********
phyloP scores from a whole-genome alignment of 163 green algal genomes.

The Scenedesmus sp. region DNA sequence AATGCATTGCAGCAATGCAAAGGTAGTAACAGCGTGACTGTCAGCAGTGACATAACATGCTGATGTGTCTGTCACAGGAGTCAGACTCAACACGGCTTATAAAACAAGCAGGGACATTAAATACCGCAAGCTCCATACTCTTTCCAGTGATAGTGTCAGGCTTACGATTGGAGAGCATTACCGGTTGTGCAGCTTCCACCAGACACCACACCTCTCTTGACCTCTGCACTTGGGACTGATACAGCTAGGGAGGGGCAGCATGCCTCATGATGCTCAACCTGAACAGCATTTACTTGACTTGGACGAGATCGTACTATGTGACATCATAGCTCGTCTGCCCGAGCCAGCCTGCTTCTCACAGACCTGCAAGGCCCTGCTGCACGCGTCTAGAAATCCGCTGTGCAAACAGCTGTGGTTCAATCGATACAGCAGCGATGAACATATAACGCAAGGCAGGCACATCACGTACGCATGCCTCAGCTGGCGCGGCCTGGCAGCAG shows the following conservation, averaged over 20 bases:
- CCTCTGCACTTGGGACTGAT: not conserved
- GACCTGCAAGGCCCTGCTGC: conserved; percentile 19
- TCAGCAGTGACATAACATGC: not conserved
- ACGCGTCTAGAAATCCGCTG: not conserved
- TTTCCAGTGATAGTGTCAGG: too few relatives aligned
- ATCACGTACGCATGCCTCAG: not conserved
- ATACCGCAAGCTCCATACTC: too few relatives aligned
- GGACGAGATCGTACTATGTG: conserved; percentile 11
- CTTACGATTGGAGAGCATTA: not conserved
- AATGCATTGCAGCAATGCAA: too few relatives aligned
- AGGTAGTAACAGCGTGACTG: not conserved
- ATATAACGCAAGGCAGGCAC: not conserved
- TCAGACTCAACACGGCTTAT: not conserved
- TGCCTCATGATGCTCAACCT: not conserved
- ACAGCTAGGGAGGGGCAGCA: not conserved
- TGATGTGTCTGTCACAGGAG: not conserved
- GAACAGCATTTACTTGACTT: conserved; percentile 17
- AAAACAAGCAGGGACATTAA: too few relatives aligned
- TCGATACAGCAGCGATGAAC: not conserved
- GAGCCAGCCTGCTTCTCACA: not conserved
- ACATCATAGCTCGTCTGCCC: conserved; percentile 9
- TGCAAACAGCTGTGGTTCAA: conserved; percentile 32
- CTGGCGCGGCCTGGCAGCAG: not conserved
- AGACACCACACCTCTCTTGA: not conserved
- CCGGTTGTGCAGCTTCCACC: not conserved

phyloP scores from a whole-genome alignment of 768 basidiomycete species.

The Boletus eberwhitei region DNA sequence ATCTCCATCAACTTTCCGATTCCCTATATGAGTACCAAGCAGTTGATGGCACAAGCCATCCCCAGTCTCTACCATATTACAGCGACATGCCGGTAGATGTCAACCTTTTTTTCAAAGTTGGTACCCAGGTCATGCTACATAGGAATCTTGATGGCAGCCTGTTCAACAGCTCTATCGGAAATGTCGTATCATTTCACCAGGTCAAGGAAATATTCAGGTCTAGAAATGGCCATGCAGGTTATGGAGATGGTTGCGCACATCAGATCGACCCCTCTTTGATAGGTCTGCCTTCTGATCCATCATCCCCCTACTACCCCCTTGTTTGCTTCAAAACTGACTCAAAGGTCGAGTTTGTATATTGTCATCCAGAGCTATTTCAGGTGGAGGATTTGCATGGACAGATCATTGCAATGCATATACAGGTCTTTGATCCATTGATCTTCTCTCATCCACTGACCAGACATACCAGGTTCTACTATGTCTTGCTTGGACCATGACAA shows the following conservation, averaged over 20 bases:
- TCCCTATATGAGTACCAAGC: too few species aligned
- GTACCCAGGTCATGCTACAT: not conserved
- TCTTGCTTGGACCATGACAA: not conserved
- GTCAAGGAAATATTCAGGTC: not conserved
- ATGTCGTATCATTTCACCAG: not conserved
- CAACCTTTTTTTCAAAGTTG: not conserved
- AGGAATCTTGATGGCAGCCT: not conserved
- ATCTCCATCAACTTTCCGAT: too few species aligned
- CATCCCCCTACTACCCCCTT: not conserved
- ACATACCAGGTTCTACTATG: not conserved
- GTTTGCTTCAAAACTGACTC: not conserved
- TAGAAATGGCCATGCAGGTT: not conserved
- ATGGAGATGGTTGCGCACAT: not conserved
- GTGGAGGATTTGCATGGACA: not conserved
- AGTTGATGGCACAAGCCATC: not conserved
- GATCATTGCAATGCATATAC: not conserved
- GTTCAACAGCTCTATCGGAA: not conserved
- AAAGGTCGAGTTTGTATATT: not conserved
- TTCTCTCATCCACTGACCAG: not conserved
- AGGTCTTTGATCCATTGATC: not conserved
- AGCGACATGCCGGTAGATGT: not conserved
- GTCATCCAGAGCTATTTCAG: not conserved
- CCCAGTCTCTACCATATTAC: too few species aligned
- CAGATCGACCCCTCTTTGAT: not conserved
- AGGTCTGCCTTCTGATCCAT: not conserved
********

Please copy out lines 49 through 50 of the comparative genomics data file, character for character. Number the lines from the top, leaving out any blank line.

- AGGTCTTTGATCCATTGATC: not conserved
- AGCGACATGCCGGTAGATGT: not conserved